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Definition: confusing or generally unintelligible jargon

Pronunciation:  baf-uhl-gab


Bafflegab, which is technically a slang word, was invented by a man that I have a little bit of a word crush on right now; Milton A. Smith was the assistant general of the U.S. Chamber of Commerce in 1954. Fed up with the “…complexity and ambiguity of government regulations” Smith decided to come up with an appropriate word to describe what he put up with everyday. Apparently this word was designed solely for Washington bureaucrats, although I recently switched cable companies and found plenty of opportunities to use it while dealing with their corporate offices.

Probably the best part of this word is how it was first introduced to the public. In the official presentation, Milton Smith was asked to briefly define his word. It was, he said succinctly, “multiloquence characterized by consummate interfusion of circumlocution or periphrasis, inscrutability, and other familiar manifestations of abstruse expatiation commonly utilized for promulgations implementing Procrustean determinations by governmental bodies.”    The definition of bafflegab through the use of bafflegab. I love this man.

Why this word?

If I had to narrow down my favorite thing about words, it would probably be words that sound exactly like what they are. For example: The word Cluck. We all know that chickens go around spitting out more “bucks” than the U.S. Mint, so to call that sound a “Cluck”, a word that rhymes with its’ act, is appropriate not only in relation to sound but also in the goofy-ness of the word and chickens in general. (While we’re at it, Chicken, Frog and Booger are all funny words for that same reason).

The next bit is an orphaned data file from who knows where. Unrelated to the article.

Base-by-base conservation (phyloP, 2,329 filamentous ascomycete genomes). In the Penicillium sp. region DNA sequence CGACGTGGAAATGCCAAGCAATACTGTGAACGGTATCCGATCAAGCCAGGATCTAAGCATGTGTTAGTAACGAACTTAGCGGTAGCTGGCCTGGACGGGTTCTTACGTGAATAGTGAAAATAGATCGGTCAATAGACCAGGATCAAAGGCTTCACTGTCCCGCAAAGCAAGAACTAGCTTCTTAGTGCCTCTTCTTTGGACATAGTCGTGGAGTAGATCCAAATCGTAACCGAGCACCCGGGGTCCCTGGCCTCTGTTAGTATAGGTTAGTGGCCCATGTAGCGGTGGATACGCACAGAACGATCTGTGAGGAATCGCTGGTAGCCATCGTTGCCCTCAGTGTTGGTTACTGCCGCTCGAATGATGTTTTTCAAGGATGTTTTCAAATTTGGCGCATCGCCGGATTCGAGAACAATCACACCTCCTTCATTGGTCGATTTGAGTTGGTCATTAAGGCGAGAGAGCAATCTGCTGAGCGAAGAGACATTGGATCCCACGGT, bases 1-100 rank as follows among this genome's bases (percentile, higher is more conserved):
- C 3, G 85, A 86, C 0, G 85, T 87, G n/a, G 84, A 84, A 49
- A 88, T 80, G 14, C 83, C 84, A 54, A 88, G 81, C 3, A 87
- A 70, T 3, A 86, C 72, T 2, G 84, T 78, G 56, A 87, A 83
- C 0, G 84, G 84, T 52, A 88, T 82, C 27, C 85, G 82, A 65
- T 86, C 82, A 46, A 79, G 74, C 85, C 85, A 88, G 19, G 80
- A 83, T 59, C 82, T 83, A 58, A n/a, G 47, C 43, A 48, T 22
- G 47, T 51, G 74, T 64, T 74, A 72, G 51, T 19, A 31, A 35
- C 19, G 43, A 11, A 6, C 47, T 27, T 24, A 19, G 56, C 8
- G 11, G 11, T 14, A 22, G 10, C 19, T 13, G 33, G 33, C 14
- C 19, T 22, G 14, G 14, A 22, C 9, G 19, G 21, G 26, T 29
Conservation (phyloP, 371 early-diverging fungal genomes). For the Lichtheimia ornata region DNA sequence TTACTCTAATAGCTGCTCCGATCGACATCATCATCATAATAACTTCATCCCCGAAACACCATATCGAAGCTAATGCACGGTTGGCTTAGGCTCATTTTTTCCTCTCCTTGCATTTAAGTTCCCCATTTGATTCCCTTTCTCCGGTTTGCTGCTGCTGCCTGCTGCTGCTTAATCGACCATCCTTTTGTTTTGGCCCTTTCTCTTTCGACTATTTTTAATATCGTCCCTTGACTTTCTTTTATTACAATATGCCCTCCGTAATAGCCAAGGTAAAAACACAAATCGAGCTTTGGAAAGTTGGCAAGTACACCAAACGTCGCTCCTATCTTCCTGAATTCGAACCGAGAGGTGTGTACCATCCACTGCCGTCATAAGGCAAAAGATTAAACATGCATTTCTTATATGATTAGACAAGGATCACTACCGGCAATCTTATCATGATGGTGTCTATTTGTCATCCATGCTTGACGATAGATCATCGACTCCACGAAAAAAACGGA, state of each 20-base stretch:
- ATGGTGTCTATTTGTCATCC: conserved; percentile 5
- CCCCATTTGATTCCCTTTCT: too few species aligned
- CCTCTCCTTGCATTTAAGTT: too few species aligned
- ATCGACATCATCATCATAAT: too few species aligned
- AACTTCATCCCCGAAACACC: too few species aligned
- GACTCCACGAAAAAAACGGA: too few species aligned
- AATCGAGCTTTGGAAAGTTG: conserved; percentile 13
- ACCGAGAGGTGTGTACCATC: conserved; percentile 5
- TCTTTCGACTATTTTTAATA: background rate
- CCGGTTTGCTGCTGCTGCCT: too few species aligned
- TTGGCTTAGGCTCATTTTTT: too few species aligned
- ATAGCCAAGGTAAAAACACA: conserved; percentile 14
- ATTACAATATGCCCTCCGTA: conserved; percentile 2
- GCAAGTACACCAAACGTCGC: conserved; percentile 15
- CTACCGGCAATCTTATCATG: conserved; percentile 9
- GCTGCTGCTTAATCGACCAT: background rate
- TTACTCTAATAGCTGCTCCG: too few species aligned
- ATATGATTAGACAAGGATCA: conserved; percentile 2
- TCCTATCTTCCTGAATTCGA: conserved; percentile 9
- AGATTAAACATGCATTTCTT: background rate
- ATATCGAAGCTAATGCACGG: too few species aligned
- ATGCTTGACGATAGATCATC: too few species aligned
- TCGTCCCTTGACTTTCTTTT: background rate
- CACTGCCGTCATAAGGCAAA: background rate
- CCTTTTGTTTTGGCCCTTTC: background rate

Bafflegab is so perfectly coined to its’ meaning that it gives me exultant shivers.

Baffle means to frustrate or confound, while Gab means to talk or chat idly. So this word literally means to chat in confounding words.

Bafflegab has an authentic and legal ring to it, with subtle undertones of reproach and humor. It is, I believe, the perfect counterbalance to the small print that always annoys and confounds us.

Also, just to sweeten the pot, Merriam defines this word as “Gobbledygook”. Glorious.

How to use bafflegab in a sentence?

“I’m sure that corporate meeting had a point, but it just sounded like so much bafflegab to me.”


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Written by Tiffany Reeves

Tiffany is a full time reader in Burbank California. She can most frequently be
found reading on her porch or snuggling with her dog, Socrates. Visit her blog at


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